Traffic intensity, length of road, and proximity to roads are the most common traffic indicators in the land use regression (LUR) models for particulate matter in ESCAPE study areas in Europe. This study explored what local variables can improve the performance of LUR models in an Asian metropolis with high densities of roads and strong activities of industry, commerce and construction. By following the ESCAPE procedure, we derived LUR models of PM₂.₅, PM₂.₅ absorbance, PM₁₀, and PMcoarse (PM₂.₅-₁₀) in Taipei. The overall annual average concentrations of PM₂.₅, PM₁₀, and PMcoarse were 26.0 ± 5.6, 48.6 ± 5.9, and 23.3 ± 3.1 μg/m(3), respectively, and the absorption coefficient of PM₂.₅ was 2.0 ± 0.4 × 10(-5)m(-1). Our LUR models yielded R(2) values of 95%, 96%, 87%, and 65% for PM₂.₅, PM₂.₅ absorbance, PM₁₀, and PMcoarse, respectively. PM₂.₅ levels were increased by local traffic variables, industrial, construction, and residential land-use variables and decreased by rivers; while PM₂.₅ absorbance levels were increased by local traffic variables, industrial, and commercial land-use variables in the models. PMcoarse levels were increased by elevated highways. Road area explained more variance than road length by increasing the incremental value of 27% and 6% adjusted R(2) for PM₂.₅ and PM₁₀ models, respectively. In the PM₂.₅ absorbance model, road area and transportation facility explain 29% more variance than road length. In the PMcoarse model, industrial and new local variables instead of road length improved the incremental value of adjusted R(2) from 39% to 60%. We concluded that road area can better explain the spatial distribution of PM₂.₅ and PM₂.₅ absorbance concentrations than road length. By incorporating road area and other new local variables, the performance of each PM LUR model was improved. The results suggest that road area is a better indicator of traffic intensity rather than road length in a city with high density of road network and traffic.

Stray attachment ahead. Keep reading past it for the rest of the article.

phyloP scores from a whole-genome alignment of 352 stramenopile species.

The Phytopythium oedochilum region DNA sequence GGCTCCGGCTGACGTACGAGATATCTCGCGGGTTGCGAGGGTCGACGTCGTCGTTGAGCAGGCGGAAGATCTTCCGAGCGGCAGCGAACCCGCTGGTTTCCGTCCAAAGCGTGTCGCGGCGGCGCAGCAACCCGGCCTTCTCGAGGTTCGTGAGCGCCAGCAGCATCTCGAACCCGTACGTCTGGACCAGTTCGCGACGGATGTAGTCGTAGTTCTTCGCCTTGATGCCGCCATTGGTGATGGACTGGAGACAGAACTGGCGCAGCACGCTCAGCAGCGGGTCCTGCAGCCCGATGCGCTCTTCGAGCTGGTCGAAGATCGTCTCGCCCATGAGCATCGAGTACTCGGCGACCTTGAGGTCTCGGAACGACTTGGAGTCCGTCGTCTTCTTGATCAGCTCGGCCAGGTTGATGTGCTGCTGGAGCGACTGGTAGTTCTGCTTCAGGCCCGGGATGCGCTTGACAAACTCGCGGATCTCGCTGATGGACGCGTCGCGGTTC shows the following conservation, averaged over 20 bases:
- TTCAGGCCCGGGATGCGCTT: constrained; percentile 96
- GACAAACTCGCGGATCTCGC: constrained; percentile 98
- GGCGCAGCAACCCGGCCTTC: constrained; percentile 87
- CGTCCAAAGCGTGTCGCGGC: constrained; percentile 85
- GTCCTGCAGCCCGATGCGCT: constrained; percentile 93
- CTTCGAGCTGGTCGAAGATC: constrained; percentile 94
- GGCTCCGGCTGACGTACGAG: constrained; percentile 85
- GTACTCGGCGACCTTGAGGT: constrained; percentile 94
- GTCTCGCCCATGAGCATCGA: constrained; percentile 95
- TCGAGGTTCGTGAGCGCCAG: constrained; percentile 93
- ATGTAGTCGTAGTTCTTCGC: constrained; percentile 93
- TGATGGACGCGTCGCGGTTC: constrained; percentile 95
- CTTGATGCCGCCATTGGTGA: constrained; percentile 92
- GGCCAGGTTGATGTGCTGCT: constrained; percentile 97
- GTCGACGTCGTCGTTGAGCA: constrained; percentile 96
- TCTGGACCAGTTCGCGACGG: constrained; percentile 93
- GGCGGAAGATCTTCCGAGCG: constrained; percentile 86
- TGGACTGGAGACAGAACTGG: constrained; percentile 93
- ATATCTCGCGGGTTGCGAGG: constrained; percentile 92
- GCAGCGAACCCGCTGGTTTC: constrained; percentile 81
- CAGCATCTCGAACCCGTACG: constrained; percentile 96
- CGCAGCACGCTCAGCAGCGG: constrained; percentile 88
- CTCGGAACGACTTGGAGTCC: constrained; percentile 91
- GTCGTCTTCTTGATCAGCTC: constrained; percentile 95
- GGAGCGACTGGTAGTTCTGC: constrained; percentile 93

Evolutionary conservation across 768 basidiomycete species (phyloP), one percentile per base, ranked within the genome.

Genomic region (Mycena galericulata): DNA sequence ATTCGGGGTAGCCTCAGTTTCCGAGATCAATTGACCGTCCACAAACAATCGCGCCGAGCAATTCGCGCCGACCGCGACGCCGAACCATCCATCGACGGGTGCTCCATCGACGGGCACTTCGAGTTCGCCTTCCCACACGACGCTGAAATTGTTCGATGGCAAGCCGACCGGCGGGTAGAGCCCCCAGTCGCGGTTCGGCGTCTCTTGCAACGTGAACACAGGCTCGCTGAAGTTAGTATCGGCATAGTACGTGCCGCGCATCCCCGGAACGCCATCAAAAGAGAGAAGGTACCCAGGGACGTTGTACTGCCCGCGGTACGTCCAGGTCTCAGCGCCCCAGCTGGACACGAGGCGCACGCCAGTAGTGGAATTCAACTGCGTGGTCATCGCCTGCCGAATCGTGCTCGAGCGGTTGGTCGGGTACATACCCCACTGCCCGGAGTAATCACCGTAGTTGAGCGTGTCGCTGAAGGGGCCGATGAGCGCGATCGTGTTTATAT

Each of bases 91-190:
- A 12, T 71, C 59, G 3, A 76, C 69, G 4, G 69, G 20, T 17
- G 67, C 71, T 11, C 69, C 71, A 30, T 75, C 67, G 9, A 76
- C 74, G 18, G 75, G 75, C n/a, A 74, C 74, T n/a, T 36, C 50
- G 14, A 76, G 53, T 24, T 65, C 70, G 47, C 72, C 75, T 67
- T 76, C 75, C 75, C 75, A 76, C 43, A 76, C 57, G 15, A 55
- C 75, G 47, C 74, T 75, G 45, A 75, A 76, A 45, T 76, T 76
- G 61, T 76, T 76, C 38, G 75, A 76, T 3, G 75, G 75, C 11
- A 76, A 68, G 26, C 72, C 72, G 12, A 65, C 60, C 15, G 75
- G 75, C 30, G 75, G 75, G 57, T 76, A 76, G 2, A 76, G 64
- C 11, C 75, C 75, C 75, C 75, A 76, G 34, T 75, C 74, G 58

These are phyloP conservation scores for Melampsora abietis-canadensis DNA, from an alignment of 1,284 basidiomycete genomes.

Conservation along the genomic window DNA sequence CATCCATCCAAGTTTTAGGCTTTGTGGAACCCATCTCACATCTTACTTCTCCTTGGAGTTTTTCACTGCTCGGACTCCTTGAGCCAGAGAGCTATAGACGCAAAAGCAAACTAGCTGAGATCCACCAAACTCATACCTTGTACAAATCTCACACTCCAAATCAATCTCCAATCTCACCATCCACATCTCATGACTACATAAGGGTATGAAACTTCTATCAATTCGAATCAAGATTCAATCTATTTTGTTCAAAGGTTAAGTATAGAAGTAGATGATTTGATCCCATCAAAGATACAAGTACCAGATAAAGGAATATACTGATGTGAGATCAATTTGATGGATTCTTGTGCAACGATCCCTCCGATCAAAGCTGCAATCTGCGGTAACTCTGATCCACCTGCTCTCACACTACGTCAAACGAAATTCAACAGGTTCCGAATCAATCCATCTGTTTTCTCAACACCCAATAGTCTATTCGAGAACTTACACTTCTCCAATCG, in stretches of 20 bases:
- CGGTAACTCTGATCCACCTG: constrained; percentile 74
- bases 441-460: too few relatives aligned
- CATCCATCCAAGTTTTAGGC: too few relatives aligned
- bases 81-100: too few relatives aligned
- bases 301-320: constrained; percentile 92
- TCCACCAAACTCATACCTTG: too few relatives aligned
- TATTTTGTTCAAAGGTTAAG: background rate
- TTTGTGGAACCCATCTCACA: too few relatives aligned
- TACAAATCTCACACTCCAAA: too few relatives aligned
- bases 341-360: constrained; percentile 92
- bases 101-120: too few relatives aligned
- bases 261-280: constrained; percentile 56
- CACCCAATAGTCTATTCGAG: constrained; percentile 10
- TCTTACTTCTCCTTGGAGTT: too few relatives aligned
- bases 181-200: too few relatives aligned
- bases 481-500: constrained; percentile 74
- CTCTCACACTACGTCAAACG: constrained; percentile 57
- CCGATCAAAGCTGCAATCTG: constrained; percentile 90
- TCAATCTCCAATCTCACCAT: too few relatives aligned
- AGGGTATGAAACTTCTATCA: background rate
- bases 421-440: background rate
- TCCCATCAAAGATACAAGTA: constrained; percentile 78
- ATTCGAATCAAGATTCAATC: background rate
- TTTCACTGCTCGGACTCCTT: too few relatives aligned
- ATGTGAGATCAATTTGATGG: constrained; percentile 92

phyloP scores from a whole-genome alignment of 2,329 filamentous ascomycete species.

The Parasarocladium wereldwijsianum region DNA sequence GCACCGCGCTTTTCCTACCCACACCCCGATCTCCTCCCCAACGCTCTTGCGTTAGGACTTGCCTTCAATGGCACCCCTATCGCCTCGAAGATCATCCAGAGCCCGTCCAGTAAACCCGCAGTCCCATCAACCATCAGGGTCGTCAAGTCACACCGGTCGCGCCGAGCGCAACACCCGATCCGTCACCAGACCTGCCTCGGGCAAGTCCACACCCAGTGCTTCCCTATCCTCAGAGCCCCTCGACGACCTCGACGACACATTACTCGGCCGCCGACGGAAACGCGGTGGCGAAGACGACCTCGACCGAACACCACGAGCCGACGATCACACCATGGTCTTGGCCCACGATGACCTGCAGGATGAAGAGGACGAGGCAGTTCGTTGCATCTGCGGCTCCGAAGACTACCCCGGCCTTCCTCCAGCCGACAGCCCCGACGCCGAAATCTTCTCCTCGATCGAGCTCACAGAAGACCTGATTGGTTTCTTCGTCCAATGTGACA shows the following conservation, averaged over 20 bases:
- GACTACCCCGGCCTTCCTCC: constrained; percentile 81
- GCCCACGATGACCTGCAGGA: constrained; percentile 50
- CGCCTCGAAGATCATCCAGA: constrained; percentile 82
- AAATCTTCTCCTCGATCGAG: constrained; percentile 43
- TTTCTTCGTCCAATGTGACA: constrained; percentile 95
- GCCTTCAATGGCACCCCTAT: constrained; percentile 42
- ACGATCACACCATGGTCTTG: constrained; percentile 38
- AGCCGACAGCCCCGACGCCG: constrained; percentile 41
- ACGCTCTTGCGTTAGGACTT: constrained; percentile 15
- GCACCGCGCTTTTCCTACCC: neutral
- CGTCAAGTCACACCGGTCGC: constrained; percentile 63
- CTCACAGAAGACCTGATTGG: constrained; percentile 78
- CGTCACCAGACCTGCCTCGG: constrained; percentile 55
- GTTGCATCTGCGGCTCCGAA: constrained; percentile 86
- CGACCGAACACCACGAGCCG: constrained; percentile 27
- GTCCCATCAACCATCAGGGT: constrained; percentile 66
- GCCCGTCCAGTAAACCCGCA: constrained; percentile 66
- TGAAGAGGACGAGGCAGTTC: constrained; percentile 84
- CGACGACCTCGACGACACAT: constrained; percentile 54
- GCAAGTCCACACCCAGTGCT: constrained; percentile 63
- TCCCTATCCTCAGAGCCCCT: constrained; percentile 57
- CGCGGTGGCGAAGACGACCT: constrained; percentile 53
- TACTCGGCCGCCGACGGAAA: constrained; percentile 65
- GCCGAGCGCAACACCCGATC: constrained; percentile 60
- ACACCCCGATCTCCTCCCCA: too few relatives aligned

Keywords: Elevated highway; GIS; Land use regression; Long-term exposure; Particulate matter; Road area.
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